Photo Challenge

Painless Round Ulcers on the Leg

Author and Disclosure Information

A 78-year-old man was referred to our clinic for evaluation of 2 painless round ulcers with an undermined edge and purulent discharge on the left posterior leg of 2 months' duration. The ulcers had appeared following a presumed trauma. He had received repeated courses of oral antibiotics and antifungals without improvement. No regional lymphadenopathy could be detected. Biochemical analyses were within reference range. Human immunodeficiency virus 1 and 2, hepatitis B and C antibodies, and a VDRL test were all negative.

What's the diagnosis?

cutaneous tuberculosis

necrobiotic xanthogranuloma

pyoderma gangrenosum

squamous cell carcinoma

stasis ulcer

The Diagnosis: Cutaneous Tuberculosis

The patient's medical history was notable for bone tuberculosis (TB) treated in childhood. Skin biopsy revealed neutrophilic infiltrates with necrosis without granulomas. A real-time polymerase chain reaction test detected Mycobacterium tuberculosis complex in the skin fragment, which was confirmed by culture of the biopsy specimen using a liquid growth medium that grew M tuberculosis. Tuberculotic foci were not present on the lungs, gastrointestinal tract, kidneys, and bones by radiologic, microbiologic, and ultrasonographic investigations. The patient was started on 4 antituberculotic drugs--isoniazid 300 mg, rifampicin 600 mg, ethambutol 1200 mg, pyrazinamide 1500 mg--once daily for 2 months followed by isoniazid 300 mg and rifampicin 600 mg once daily for another 4 months with resolution of the skin lesions.

Cutaneous TB is an infectious disease caused by M tuberculosis and accounts for only 1.5% of extrapulmonary TB cases.1,2 Similar to other forms of TB, a resurgence of cutaneous TB has been noted in parts of the world where human immunodeficiency virus infection is prevalent and remains to be one of the most elusive and more difficult diseases to diagnose.3 Thought to be a predominantly occupational disease, it is being encountered more frequently in healthy individuals where the source of infection remains unidentified in most cases.4 The clinical types depend on the method of infection, virulence of the bacillus, immune status of the host, and presence or absence of host sensitization to M tuberculosis.2 The route of infection is used to classify cutaneous mycobacteriosis.5 Inoculation from an exogenous source can produce TB verrucosa cutis in individuals who have previously been sensitized to M tuberculosis or tuberculous chancre in individuals without prior exposure to the bacterium.4 Cutaneous TB resulting from direct spread to the skin from an underlying contiguous structure in most cases spreads from lymph nodes and bone (scrofuloderma). Immunosuppressed patients with advanced TB of the lung, gastrointestinal tract, or the genitourinary tract may present with periorificial TB.4 Dissemination to the skin caused by hematogenous spread can occur in the form of lupus vulgaris, miliary TB, or metastatic tuberculous abscesses (gummas).4,5 A fourth category--cutaneous TB from paradoxical expansion--also was proposed. Paradoxical expansion is defined as the transient expansion of a preexisting lesion or the appearance of new lesions during appropriate anti-TB therapy.5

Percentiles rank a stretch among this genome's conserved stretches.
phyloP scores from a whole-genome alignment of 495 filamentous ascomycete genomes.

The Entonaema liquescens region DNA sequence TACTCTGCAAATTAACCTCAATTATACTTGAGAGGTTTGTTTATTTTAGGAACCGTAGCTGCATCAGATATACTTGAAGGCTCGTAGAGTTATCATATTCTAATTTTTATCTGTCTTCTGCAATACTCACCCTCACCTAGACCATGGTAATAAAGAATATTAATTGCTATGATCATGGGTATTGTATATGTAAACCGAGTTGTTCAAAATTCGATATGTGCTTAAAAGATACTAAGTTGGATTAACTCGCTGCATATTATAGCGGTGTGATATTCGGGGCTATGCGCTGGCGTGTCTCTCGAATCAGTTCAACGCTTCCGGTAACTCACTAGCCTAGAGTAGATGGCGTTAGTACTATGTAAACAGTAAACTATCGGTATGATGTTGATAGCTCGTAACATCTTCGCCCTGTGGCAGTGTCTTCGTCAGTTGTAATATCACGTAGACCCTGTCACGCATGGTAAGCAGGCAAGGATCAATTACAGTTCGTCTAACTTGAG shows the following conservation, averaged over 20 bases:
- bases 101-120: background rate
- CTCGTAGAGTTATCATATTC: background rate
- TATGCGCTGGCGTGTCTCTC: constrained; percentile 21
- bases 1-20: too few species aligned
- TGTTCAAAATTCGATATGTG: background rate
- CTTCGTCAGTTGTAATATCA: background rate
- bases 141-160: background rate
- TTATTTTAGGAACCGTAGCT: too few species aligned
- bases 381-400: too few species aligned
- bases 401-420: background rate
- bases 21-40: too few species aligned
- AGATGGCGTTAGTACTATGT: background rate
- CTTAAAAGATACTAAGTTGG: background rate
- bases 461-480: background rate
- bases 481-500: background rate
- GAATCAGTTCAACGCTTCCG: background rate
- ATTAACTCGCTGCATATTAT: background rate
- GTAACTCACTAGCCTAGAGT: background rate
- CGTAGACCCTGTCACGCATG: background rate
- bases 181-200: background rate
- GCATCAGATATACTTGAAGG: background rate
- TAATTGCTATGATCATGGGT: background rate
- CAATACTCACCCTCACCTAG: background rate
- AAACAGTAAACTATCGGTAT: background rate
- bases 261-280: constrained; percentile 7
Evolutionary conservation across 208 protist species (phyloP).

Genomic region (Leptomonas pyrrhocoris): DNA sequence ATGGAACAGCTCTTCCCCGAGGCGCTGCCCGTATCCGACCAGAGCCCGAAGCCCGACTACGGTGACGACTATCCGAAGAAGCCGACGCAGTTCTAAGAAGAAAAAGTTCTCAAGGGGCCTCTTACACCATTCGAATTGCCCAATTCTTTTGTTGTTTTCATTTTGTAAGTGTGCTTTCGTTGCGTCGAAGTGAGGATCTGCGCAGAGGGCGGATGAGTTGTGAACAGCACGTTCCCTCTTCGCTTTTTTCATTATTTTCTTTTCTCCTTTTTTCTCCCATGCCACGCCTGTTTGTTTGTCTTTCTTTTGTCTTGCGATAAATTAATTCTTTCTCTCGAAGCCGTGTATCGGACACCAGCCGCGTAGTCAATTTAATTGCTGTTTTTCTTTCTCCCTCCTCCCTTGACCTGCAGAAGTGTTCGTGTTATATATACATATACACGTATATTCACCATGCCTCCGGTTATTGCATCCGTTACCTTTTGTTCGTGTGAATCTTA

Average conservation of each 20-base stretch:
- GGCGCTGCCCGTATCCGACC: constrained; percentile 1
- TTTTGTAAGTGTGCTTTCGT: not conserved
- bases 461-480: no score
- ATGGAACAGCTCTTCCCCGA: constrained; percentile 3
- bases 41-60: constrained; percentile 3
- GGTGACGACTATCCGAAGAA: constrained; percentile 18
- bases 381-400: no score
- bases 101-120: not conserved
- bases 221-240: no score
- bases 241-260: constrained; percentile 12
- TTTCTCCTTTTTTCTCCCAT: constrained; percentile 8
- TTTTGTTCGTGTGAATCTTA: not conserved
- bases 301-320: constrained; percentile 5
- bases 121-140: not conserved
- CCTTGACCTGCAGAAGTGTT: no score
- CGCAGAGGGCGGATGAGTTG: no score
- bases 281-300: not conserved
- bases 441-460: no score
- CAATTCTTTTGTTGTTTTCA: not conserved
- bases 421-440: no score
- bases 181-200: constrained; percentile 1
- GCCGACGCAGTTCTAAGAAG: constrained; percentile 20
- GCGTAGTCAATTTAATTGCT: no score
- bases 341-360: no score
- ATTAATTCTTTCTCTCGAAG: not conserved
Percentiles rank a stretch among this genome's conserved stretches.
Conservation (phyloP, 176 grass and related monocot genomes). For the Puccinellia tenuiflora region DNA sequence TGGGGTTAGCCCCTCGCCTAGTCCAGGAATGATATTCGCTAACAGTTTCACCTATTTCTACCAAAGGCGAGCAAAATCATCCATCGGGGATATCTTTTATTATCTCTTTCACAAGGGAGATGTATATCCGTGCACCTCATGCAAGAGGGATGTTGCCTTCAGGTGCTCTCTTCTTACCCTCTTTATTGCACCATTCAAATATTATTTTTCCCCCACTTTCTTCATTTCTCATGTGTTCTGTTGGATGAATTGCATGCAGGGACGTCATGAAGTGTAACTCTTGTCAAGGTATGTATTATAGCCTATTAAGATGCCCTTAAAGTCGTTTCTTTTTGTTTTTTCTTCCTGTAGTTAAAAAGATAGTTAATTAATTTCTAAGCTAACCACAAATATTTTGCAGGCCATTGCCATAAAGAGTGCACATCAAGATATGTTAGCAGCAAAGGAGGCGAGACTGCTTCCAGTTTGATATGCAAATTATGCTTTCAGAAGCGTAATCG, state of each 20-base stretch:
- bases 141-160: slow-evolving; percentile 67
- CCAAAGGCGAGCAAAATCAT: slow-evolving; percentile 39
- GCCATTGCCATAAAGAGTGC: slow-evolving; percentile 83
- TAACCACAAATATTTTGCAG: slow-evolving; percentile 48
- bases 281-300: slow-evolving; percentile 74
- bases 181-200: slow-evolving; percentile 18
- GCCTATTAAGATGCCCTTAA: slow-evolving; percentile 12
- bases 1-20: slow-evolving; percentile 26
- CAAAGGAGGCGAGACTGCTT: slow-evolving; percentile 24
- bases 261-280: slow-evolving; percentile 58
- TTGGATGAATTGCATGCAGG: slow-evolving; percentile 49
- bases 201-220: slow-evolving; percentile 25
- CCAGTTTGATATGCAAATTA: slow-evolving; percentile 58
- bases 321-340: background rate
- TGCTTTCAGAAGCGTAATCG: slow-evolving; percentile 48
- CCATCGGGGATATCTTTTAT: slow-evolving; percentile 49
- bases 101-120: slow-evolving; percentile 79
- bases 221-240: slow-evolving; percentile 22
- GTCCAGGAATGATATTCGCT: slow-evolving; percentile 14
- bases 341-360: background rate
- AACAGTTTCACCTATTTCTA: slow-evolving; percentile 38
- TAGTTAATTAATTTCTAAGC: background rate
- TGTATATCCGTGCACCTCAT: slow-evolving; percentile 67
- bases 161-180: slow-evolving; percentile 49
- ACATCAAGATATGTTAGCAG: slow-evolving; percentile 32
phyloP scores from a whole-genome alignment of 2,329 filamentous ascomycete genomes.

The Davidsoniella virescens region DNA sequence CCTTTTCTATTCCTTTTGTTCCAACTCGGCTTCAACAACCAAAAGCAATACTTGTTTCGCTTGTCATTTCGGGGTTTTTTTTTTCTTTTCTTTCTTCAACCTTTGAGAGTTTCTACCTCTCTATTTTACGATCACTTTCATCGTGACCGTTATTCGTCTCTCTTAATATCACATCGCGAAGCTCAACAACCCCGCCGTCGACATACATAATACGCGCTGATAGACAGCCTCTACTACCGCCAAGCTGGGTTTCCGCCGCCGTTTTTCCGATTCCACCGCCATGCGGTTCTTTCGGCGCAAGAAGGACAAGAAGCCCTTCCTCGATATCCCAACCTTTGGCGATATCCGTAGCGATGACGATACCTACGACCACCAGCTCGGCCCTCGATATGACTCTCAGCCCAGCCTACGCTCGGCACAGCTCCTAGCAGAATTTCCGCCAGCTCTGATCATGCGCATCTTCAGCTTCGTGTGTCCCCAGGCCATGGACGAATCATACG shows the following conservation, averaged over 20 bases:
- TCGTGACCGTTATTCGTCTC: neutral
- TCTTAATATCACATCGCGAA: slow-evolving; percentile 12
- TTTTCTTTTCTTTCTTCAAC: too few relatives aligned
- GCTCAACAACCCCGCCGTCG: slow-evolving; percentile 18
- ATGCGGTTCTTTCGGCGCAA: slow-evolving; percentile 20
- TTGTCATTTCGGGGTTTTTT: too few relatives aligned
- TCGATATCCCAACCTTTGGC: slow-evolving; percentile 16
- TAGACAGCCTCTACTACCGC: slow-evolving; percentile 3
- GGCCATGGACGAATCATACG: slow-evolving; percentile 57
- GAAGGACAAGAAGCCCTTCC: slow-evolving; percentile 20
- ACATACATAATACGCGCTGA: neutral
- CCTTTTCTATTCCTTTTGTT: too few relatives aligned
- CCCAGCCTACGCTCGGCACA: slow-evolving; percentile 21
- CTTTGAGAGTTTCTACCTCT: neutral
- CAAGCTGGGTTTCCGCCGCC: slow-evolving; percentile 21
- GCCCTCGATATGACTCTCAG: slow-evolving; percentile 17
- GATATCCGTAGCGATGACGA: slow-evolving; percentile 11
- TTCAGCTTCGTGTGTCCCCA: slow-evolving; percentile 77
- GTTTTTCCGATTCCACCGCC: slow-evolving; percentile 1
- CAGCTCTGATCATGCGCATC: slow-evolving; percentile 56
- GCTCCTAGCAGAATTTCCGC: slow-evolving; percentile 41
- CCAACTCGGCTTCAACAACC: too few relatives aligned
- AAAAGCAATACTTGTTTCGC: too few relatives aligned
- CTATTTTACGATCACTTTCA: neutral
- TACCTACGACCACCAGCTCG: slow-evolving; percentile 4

Although histopathology and protein chain reaction tests are useful, the gold standard for diagnosis is still the isolation of M tuberculosis on culture.3,6 Treatment regimens of cutaneous TB are similar to those of pulmonary TB, with a 4-agent regimen given for 2 months followed by a 2-drug regimen for the next 4 months.1,7 The differential diagnosis of leg ulcers includes stasis ulcer, necrobiotic xanthogranuloma, pyoderma gangrenosum, and squamous cell carcinoma, among others. Cutaneous biopsy, microbiological culture, and a high degree of suspicion are fundamental for the final diagnosis. Cutaneous TB should be suspected in immunocompetent as well as in immunosuppressed patients who present with ulcerated lesions that do not respond to antibacterial treatment.

Next Article:

Larval Tick Infestation Causing an Eruption of Pruritic Papules and Pustules

Related Articles

  • Photo Challenge

    Serous and Hemorrhagic Bullae on the Leg

    A 61-year-old wheelchair-bound man presented to the emergency department with increased swelling, bruising, and blister formation on the right...

  • Photo Challenge

    Streaked Discoloration on the Upper Body

    An 18-year-old woman presented to our dermatology clinic with persistent diffuse discoloration on the upper body of more than 5 years’ duration....

  • Photo Challenge

    Symmetrical Pruriginous Nasal Rash

    A 44-year-old man was referred to the department of dermatology for a pruriginous nasal rash. Physical examination revealed vesicles with clear...